Jim Shalom
Jim Shalom

The Tectonic Changes in the Israeli Political Arena

These are hectic times associated with extraordinary changes in Israel’s political arena. Furthermore, additional dramatic developments await us if the “change bloc” succeeds in forming a government and functioning effectively. I will try to separate the wheat from the chaff and identify what I believe to be the salient developments along with potentially long-term ramifications.

The disarray within the right-wing camp:
Over the last decades there has been a gradual shift to the right in terms of asserting Jewish sovereignty over the land of Israel. Within the right-wing camp is a subgroup of zealots – people who for religious-divine, historical or security minded reasons have been singularly and tenaciously pursuing the extension of Jewish sovereignty, regardless of the consequences. They are the proponents of expanding Jewish settlements in Judea and Samaria (the West Bank) along with pursuing laws which give preference to Jewish rights over those of the Arabs.

As one inconclusive election campaign led to another, like the parties on the left of the political spectrum, some of the right-wing camp, including members of Bennet’s and Saar’s parties, became sufficiently disturbed about Netanyahu’s leadership, or the undesirable likelihood of yet another election, that they were determined to seek out an alternative. Since there is no right-wing majority large enough to form a government, the alternative to the status quo was forming an alliance with “the other side”. Cracks in the impenetrable wall of the single-minded agenda of the right began to appear. Reality was such that to attain a majority, not only did they need to cooperate with centrists like Lapid and Ganz, whose views are not far from their own, but also the left Labor party and the far left Merez party which is opposed to this right-wing agenda. Traditionally in Israel, except in dire national emergencies, both the left and the right have sought any alternative, such as cooperating with the Haredim, in order not to form a coalition with one another. One should appreciate that the current potential marriage of “strange bedfellows” is mutually distasteful, or both left and right.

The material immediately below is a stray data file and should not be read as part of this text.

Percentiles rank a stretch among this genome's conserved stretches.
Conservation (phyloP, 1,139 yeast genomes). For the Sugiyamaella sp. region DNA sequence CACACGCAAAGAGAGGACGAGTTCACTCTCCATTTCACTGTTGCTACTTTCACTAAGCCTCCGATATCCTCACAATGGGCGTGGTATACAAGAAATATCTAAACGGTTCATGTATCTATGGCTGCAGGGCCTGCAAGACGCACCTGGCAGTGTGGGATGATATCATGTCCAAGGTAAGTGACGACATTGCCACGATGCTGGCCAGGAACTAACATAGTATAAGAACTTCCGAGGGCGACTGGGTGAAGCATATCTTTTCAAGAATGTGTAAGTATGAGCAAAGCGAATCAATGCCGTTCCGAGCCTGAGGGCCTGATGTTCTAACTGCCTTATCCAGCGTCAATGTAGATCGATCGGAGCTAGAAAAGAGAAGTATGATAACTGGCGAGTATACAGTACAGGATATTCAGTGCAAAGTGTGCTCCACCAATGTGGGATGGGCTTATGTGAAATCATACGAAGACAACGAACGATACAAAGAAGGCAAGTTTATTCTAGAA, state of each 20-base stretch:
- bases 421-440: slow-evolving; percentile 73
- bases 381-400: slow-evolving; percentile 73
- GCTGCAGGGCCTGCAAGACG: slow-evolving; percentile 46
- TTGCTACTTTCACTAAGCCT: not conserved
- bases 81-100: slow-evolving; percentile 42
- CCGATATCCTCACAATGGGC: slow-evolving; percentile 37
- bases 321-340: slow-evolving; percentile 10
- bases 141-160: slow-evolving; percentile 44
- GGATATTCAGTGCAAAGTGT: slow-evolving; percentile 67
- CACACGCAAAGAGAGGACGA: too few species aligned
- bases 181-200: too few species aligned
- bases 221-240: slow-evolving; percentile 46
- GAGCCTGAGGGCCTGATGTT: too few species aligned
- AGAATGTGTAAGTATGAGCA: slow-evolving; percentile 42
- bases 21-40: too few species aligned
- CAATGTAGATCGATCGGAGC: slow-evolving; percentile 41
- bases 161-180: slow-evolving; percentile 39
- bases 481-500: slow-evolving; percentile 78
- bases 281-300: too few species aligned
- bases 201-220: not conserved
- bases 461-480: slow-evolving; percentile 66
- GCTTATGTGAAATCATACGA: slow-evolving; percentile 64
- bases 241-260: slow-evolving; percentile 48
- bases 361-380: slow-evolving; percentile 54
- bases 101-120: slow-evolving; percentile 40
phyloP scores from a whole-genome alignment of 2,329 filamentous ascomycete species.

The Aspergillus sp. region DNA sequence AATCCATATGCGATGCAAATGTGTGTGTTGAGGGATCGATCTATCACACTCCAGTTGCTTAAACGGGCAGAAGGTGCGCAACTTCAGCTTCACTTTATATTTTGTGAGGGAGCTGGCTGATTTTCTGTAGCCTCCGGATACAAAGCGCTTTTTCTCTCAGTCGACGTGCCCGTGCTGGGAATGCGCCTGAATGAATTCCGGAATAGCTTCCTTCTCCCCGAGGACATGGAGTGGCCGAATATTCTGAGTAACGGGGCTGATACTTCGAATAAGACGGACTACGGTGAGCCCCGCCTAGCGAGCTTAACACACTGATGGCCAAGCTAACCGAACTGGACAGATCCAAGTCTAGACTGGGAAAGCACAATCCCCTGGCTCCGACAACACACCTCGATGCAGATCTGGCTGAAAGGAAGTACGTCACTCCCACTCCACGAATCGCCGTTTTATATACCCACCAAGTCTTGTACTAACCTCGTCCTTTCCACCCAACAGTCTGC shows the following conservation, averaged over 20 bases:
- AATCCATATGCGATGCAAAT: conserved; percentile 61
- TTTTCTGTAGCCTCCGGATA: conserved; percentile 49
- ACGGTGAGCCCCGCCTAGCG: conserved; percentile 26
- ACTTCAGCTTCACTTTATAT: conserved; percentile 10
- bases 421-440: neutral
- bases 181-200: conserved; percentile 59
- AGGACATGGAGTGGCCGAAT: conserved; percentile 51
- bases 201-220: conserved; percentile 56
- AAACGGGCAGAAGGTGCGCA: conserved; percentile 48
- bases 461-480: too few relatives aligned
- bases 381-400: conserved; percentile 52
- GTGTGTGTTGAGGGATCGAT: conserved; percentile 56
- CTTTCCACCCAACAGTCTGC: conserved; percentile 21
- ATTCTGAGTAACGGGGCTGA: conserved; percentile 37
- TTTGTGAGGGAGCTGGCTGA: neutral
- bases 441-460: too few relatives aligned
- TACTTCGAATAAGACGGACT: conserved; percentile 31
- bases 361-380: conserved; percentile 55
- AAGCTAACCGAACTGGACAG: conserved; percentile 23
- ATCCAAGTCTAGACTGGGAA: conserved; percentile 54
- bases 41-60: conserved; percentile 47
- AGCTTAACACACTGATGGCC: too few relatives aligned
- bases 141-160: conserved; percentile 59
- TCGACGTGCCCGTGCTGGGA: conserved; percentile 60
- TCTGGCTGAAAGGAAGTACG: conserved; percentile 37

And finally, like a suspense novel which takes the reader to the very limit, even with support from both the center and left, the “change bloc” could not put together a majority without the support of one of the Arab parties. Bennet and Saar decided to push their foray into new territory even further by inviting Mansour Abbas, the leader of the Islamic Movement Party, RAM, into the bloc. The audaciousness of this move cannot be overstated. It is of tectonic dimensions. Those in the right-wing camp who remain resolute in their commitment to their traditional agenda, look upon Bennet and Saar as traitors to their cause.

For Abbas the situation is no simpler. The Arab world has traditionally refused to acknowledge any claims of Jewish sovereignty whatsoever. The fact that Abbas and his RAM party have decided to throw in their lot with the “change” government is equally tectonic. Abbas’ base is the Islamic Movement, considered by many Israeli Jews as anti-Israeli. Yet, Abbas has been careful and sensitive.  His declared agenda only relates to Arab Israelis and focuses on social policy change such as improved funding for Arab municipalities and for dealing with the violence within the Arab towns and villages. Whether Jewish Israelis agree with his views or not, this agenda is well within the Israeli consensus as a legitimate issue, in contrast to the Hamas demand for dismembering Israel.

Less than one month ago there were Jewish-Arab riots in some of Israel’s mixed cities.  Who would have dreamed that within less than a month great advances would be made in Arab-Jewish political reconciliation, and that the right wing callers for change are willing to participate in a new coalition government that requires the support of an Islamist party?  Looking back on the 73 years since Israel’s establishment, it has often been the extremists on either side who have advanced their political ideology.  At least for now, it is the moderates who have taken the reins and are setting the tone.  It is a welcome and refreshing change.

Selection of Naphtali Bennet as Prime Minister:
No political pundit in his wildest dreams could have predicted this development before the election: the appointment of a prime minister from a small, extreme right-wing party to lead a coalition that includes two left wing and one Arab party. His Yamina party almost did not pass the threshold to enter the Knesset and has only 7 seats in the Knesset, yet their leader is the proposed candidate for prime minister.